Britain’s history of migration to be explored in public lecture

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While ‘Global Britain’ is a slogan cited often at the moment, people from the constituent nations of the UK have shown great wanderlust for centuries. During the nineteenth-century age of mass migration, migrants from the UK were – in their millions – going out into the world as adventurers, economic migrants and exiles.

Professor Tanja Bueltmann, Associate Pro Vice-Chancellor (Knowledge Exchange) in Arts, Design and Social Sciences, will chart the history of these migrants in her inaugural public lecture on Monday 19 March, exploring how people from across the British Isles set up new lives around the world and established global networks.

She said: “Migration is a daily topic of conversations in the UK at the moment, but these conversations tend to ignore the long history of migration from the UK. This lecture looks at that history through the lens of English and Scottish migration, exploring in particular how their ethnic clubs connected these migrants and made them ‘citizens of the world’.”

Britons took their skills, language and cultural practices with them in the same way migrants do today, making home in new worlds. The forming of ethnic associations, such as St Andrew’s and St George’s societies, quickly became a defining characteristic of the English and Scottish immigrant communities they built around the world. This was a world that was connected and it was through ethnic clubs – and the networks and links they enabled – that both the English and Scots became global.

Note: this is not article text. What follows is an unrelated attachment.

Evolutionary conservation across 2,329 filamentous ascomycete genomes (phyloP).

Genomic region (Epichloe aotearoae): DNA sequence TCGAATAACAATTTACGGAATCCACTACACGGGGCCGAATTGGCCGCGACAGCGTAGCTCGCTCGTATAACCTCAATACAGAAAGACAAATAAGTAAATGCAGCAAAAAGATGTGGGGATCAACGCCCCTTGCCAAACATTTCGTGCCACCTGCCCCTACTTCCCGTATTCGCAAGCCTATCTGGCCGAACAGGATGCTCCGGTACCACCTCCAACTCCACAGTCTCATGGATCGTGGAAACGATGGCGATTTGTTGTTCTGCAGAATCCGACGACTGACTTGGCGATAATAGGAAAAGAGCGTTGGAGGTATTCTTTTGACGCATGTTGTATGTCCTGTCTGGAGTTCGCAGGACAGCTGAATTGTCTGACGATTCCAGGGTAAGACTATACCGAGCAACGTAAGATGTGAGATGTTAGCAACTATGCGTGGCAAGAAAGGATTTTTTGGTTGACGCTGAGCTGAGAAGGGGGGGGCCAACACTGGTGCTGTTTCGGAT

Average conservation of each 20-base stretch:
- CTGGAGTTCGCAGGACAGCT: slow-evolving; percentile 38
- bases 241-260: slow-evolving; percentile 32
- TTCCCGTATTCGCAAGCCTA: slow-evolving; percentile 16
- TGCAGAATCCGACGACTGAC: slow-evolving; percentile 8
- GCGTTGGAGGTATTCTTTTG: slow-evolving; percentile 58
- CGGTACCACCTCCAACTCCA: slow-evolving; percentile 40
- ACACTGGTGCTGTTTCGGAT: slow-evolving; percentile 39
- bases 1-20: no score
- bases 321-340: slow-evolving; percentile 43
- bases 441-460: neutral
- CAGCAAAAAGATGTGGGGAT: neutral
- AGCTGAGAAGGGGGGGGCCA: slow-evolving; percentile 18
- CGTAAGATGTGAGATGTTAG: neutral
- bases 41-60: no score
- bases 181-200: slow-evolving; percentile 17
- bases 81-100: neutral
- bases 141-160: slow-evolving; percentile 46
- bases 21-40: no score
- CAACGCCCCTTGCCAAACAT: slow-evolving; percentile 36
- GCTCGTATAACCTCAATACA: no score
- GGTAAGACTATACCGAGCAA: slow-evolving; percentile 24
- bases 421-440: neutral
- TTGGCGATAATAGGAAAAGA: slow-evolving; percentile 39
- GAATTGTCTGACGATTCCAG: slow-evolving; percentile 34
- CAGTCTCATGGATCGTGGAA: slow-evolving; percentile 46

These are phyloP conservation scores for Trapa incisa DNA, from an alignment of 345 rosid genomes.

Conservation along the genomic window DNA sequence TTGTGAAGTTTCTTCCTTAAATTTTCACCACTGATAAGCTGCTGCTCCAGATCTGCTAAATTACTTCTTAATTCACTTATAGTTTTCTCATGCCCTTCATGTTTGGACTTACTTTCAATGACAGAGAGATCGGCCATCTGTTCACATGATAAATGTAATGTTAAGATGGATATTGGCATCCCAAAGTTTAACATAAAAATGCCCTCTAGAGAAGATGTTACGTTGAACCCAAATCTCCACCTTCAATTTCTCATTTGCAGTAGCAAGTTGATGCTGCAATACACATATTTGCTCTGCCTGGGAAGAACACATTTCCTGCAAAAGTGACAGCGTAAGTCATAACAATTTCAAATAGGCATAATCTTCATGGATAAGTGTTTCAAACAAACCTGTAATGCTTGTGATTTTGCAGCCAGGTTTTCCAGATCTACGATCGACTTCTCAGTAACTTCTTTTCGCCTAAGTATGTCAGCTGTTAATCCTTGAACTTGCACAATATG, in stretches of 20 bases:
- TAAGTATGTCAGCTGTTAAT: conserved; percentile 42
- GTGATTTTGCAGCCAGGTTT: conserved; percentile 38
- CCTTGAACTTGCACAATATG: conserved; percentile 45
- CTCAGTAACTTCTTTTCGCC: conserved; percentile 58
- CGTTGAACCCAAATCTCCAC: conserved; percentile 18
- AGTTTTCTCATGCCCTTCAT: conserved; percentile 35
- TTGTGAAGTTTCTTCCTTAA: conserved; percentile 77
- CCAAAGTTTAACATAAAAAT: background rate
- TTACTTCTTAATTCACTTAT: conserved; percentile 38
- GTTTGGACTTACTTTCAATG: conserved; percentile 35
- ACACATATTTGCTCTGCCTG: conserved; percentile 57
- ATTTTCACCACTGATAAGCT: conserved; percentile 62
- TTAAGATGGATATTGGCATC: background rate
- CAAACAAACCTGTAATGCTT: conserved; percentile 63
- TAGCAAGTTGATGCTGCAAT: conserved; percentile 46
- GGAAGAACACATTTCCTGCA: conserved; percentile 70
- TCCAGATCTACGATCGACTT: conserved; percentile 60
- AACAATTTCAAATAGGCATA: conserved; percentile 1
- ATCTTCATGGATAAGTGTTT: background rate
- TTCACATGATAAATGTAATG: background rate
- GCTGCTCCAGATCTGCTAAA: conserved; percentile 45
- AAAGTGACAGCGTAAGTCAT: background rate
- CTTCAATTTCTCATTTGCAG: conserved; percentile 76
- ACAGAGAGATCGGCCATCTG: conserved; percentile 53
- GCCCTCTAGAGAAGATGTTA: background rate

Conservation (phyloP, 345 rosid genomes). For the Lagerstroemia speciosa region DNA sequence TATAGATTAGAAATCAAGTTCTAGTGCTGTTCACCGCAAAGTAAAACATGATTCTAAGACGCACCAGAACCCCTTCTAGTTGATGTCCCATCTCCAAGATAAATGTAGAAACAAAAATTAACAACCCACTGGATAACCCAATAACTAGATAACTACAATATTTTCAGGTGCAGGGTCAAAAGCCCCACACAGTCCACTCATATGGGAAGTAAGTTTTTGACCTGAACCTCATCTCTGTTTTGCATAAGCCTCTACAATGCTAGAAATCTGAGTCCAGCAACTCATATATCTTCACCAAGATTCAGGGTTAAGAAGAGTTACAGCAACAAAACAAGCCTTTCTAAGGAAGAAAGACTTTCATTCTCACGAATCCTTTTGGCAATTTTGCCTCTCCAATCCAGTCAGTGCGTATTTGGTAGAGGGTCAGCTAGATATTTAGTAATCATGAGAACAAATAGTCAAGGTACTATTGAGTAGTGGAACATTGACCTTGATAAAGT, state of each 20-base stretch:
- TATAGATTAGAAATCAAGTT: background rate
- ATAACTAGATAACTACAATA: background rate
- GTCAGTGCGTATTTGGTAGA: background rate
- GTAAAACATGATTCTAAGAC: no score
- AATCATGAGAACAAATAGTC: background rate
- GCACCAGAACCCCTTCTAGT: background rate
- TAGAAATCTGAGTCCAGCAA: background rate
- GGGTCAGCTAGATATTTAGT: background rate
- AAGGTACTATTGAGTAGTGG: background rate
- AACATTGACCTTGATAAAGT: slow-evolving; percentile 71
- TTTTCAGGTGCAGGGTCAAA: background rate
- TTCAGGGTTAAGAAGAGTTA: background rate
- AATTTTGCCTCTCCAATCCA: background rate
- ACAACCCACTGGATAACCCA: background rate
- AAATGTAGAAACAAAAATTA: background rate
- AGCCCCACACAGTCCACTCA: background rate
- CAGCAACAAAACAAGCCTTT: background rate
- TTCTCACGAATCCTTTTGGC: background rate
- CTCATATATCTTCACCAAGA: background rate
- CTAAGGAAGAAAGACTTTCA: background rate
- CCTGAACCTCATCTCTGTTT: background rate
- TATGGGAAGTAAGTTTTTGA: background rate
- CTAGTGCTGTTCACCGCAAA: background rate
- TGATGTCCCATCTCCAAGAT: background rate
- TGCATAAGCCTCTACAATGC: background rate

Within this wider context, Professor Bueltmann’s lecture will chart the nature, extent and character of English and Scottish ethnic societies, in what scholars call, the British World. Her lecture will explore the associations’ main activities, including their charitable work, collective mutual aid, and their national celebration. In particular, the lecture will show that, while they are ethnic societies at heart, these associations served a range of much wider civic, political and social functions. In combination, the history of these clubs can also inform our thinking about present-day UK identity politics at home.

Professor Bueltmann studied at the Universities of Bielefeld (Germany) and Edinburgh for her MA in British Cultural Studies, History and Sociology, and then moved to New Zealand to pursue her doctoral research on the country’s Scottish immigrant community. Funded by the New Zealand government, she completed her PhD at Victoria University of Wellington at the end of 2008. Returning to Europe thereafter, she was appointed to join the History team at Northumbria in early 2009 and was promoted to Professor in History in 2017.

As a historian of migration and diaspora, Professor Bueltmann’s main research interests are in the cultural and social history of Scottish, English and German immigrant communities. She is also a prolific commentator on wider social and political issues linked to migration, and has written for the Guardian and The Conversation among others. Professor Bueltmann’s public lecture is taking place on Monday 19 March from 6.30-7.30pm in the Design Building CCE2 at Northumbria’s City Campus East. To book a place click here or email: nu.events@northumbria.ac.uk

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